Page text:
HAVANA, Cuba — Not since the early days of the Cuban Revolution has this city faced a transformation like the one that may soon begin sweeping through its neighborhoods.
By the end of this year, communist authorities say new laws will be in place allowing Cubans to legally buy and sell residential property for the first time in five decades. Homes that haven’t had a market appraisal in 50 years will suddenly be valued as assets.
Already property listings on Cuban online classified sites have begun appearing with cash prices — from less than $5,000 for a tiny Havana apartment to well over $120,000 for a large house in one of the city’s more desirable western districts.
The listings portend a tectonic change for a country where some 85 percent of Cubans own their homes, but “trades” have been the only legal form of property exchange.
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The new liberalization measures will instantly give millions of Cubans a potentially liquid asset, even as restrictions remain to block the individual accumulation of property.
More significantly, it’s an opening likely to accelerate a trend already underway in the city, as market forces reorder Havana’s neighborhoods according to economic and even racial differences.
The city’s elegant neighborhoods went through their first upheaval following Fidel Castro’s rise to power in 1959, as wealthy and middle class families fled the island and their homes were repossessed and repurposed by the government.
Some vacant houses were made into government offices, schools and state-run businesses. But many of the dwellings were turned over to Cuban families who lacked homes of their own or had been living in tenuous conditions. Though old divisions persisted and certain districts never lost their elite status, Havana’s neighborhoods became far more heterogeneous, mixing across racial, educational and professional boundaries.
Those lines have been creeping back in the past 20 years through black market or underground real estate deals, but the process will be greatly accelerated by the new laws, said Mario Coyula, an architect and urban designer in Havana.
“It’s all about money,” Coyula said. “There’s a Havana with cell phones and Korean cars, and there’s another one of people who walk and take the bus when they can.”
Cubans who earn money in hard currency or receive cash from relatives abroad will continue to seek out homes in Havana’s leafier, more upscale neighborhoods like Vedado and Miramar, said Coyula, a top architecture official in the 1970s and 1980s. And families who are cash-poor but property-rich — thanks to Castro’s housing redistribution — will be tempted to sell and move to the city’s cheaper peripheral zones.
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Since most of the Cubans who have left the country over the years are white, their cash remittances go overwhelmingly to white Cubans, Coyula noted, increasing the chances that existing inequalities in the city will take on ever-greater geographic distinctions. It’s unlikely that Cubans living abroad will be permitted to buy property outright, but many will probably do so through family members or other proxies.
The property reforms also carry the risk of homelessness, now rare in Cuba’s socialist system, which theoretically guarantees a dwelling for every family, even if in practice that isn’t always the case. Some families who are hard-pressed for money may be tempted to sell their only home, and even if rules are implemented to prevent such scenarios, bribe-taking and fraud are deeply entrenched among Cuba’s housing officials.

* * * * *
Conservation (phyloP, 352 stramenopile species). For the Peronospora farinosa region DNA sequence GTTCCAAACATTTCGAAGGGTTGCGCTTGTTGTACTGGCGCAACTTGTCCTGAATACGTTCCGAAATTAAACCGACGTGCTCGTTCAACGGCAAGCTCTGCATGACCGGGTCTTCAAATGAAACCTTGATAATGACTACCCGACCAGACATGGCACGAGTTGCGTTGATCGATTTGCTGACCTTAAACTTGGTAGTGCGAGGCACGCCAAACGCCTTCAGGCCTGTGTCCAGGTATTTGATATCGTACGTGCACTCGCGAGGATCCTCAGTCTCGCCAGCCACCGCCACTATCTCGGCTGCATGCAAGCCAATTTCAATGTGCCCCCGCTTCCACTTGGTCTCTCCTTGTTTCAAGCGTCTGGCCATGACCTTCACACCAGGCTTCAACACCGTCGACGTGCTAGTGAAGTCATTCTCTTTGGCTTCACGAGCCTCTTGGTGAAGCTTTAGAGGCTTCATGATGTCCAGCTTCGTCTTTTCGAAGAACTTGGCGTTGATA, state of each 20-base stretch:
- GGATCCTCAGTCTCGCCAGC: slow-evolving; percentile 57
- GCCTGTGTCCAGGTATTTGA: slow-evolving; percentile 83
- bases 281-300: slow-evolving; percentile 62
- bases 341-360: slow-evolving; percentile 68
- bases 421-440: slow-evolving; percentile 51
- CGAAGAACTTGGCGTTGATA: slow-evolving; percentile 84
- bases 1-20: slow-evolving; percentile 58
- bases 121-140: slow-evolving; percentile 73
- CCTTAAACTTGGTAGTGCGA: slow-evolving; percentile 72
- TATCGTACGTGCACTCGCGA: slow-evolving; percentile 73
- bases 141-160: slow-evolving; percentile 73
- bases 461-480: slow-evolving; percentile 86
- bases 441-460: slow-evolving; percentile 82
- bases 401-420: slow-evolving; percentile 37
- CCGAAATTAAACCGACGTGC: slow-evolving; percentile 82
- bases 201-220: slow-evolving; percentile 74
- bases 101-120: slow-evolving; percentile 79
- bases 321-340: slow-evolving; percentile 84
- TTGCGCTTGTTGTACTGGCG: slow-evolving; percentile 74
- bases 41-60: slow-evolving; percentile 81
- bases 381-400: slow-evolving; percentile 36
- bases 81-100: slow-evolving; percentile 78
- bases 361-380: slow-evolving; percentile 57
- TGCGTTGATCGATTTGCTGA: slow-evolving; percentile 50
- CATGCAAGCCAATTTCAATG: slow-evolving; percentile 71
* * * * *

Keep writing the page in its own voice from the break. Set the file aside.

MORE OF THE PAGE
On the other hand, as Cubans increasingly view their property as an asset, there is also likely to be a private push to repair and rehabilitate the city’s tarnished architectural gems. “People will fix up their homes to sell them, and the city will be beautiful again” said Leonardo Leiva, a Havana resident trying to help a disabled friend find someone interested in swapping her place for a ground-floor unit.
Leiva had come to Havana’s current real estate market, an informal meeting place along the city’s Prado Boulevard where Cubans looking to exchange homes can size up offers and make deals, typically involving some amount of money under the table. Prospective traders had pegged bits of paper and cardboard signs to tree trunks, or held up handmade advertisements for their units.
Manuel Villanueva, a young pastor from a Pentecostal church, said he’s been coming every Saturday for three years and still hadn’t found a place. His 120-member congregation had grown too large for his family’s small apartment, but the $3,000 he had to spend wasn’t nearly enough to acquire a home or garage space big enough for his growing flock. “We’re so stretched,” he said. “But these houses cost $50,000. I’ve never even seen that much money.”
Over the years, many of Havana’s finely crafted homes have been altered to accommodate multiple families, or foreign companies needing office space. Coyula, the architect, said he worries that Cubans who do buy property will do little to protect the city’s rich architectural heritage, using cheap materials to replace aging ironwork, doorways and other design features.
A new real estate boom could also deal blow to the city’s crumbling architectural legacy, he said.
“We don’t have a real civil society that will resist that,” said Coyula. “The only way to make the population aware that preservation is good for them is to find practical value attached to preservation.”
“A well-known critic put it simply,” he added, “if things don’t change, Havana will fall down. And if they do change, they will tear it down.”
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